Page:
By Guy Dorrell
Every turn of the economic cycle seems to bring another fad; 2007, just before the crash, saw food miles as the ‘must talk about’ subject of the moment. The idea that seafood should be fished from Scottish waters, shipped to Thailand for processing and then shipped back to Scotland for sale appeared absurd, because it was.
Then came the economic downturn, with the first run on a bank in 200 years, and food miles slipped down everyone’s agenda.
Since the global economic downturn, or most likely because of it, one topic that caught the public imagination but has managed to stick is Social Business.
Perhaps it isn’t surprising that social business chimes with consumers. For millennia, all business was intrinsically social business. Marco Polo may have brought Oriental delights from China on the Silk Road, but the logistics making supermarkets, and so spelling the protracted demise of local businesses, really came of age in the 1970s and 80s.
Conversely, some of our most recognizable brands that benefited hugely in the explosion of the supermarket chain, have their roots as social business. Cadbury’s, Rowntree, Friends Provident, Barclays, even Sony have their roots as social businesses; and in their beginnings were social to a degree to which current social businesses have yet to aspire.
Welfare officers, the precursor to today’s Human Resources – but with genuine welfare for their workers as their purpose were a Quaker invention. Rowntree’s, a Quaker family-run business from York, were among the first to employ dedicated Welfare officers. Social and health campaigns were run by the company, as well as educational support, libraries and workers’ bands.
Each of the innovations were designed to make the workers feel a part of something bigger, something intrinsically social. Deborah Cadbury’s excellent ‘Chocolate Wars’ gives an account of the flourishing of her family’s famous company, from its roots as a small Quaker enterprise to global multinational.
Fast forward 150 years and something similar, adapted to the 21st century, is happening. The appeal of social businesses, with their standards and mission, make them the choice of spending, as well as the choice of vocation, for a sizeable demographic.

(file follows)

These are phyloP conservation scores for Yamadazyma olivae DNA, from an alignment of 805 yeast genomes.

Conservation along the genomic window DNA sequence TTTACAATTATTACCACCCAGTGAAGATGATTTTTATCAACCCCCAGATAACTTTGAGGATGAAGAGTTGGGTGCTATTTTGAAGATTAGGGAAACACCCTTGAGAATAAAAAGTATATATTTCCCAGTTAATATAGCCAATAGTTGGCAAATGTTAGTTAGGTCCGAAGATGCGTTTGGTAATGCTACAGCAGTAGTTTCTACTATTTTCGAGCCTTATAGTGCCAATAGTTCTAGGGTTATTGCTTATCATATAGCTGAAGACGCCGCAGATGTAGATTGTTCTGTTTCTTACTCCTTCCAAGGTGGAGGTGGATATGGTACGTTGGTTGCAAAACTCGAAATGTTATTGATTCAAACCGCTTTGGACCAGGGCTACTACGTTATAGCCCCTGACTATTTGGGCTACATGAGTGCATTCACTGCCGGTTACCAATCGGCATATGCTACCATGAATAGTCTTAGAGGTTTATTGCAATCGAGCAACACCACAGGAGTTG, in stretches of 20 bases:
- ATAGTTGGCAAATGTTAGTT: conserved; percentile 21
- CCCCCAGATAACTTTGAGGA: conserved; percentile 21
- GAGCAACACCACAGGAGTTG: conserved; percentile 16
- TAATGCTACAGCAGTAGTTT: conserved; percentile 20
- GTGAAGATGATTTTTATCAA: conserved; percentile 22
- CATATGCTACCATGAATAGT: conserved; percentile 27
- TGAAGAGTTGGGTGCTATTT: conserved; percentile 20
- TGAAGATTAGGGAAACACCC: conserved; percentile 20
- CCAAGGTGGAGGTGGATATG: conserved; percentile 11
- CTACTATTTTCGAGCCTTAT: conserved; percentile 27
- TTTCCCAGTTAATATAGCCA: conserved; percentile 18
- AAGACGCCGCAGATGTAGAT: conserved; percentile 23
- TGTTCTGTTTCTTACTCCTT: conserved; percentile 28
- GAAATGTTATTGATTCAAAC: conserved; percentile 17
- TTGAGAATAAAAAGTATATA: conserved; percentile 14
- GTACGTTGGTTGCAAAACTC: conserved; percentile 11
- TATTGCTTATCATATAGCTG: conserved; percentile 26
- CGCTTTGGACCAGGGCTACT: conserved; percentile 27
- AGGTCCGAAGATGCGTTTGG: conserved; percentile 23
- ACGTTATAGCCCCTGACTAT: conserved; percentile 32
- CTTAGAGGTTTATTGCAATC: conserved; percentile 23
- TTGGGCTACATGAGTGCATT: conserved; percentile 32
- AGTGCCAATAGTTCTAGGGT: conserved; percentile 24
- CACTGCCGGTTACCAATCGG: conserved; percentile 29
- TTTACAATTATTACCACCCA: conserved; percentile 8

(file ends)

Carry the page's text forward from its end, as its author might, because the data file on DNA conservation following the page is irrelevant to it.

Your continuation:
Banker to the Poor
Muhammad Yunus, Nobel Laureate and founder of the Grameen Bank is credited with the first definition of social business. He defines them as businesses founded to serve a need to solve a social problem. A social business is one that seeks to make a profit, though not to pay out dividend. It’s easy to see, with tax evasion and market rigging a near-daily feature of the news, why this model appeals to so many.
Social businesses are springing up to serve markets that for multinationals it would scarcely be worth avoiding the tax on. They have the agility that multinationals say they value so much, but are seldom able to achieve. Take, for example, the story of Jenny Dawson.
In late 2010, hedge-fund employee Jenny took a trip to New Spitalfields Market. She saw the huge amounts of food going beyond date mark that were almost inevitable with any market. Waste, and her rejection of its inevitability sparked Jenny into creating a social business; Rubies in the Rubble.
With a mission to use the fruit and vegetables that would otherwise just be thrown away, Rubies in the Rubble began producing chutneys. Doing the actual making, the chopping, cooking and bottling is a workforce comprising of disadvantaged people – who’ve also previously been treated largely as surplus to requirements.
Rubies in the Rubble’s catalogue of products is capricious; what doesn’t sell in the market today will become a preserve or a chutney tomorrow.
What is a constant is the purpose behind the enterprise, one that does not differ substantially from Muhammad Yunus’s foundations of the Grameen Bank in Chittagong in 1976.
Both of these social businesses created change through small scale manufacturing. Social retailing has hit the headlines recently with the opening of the UK’s first ever social supermarket.
Problems, and their solution, are the bedrock of social enterprise – clearly nobody would speculatively start a social business to feed consumerism. Retailing what other chains deem unsaleable, whether through labelling issues or imminent display until dates, is the model that the Community Shop has chosen.
Born as a social enterprise from parent company The Company Shop, Barnsley’s pilot store is paving the way for a national roll-out of similar stores. Each will serve a community where food poverty is a significant problem.
In addition to simple retailing, Community Shops run support programmes for customers, ranging from advice on budgeting to cookery classes. Plans for a initial supermarket in London are already well underway.
So the customers might be ethically-motivated purchasers of chutney from Waitrose, or they might be those on the edge of food poverty. But who works at them?
Rubies in the Rubble brings people together for the common social purpose, despite originating from polar opposites. From disadvantaged women based in the inner city, to Oxford graduates and former hedge-fund workers, they couldn’t be more disparate.
What is a growing theme is those who opt for working in a social enterprise, rather than working in big business. Research undertaken by the iOpener Institute shows that job fulfilment, the choice of enjoyment over pure financial gain is prevalent among those born after 1980 – the Generation Y cohort.
Combine the groundswell of consumers’ positive feelings towards social enterprises with the lack of choice and availability of roles for young people and new graduates, as well as the public disapproval of the tax affairs of large corporations and social businesses seem to be a fad that won’t fade.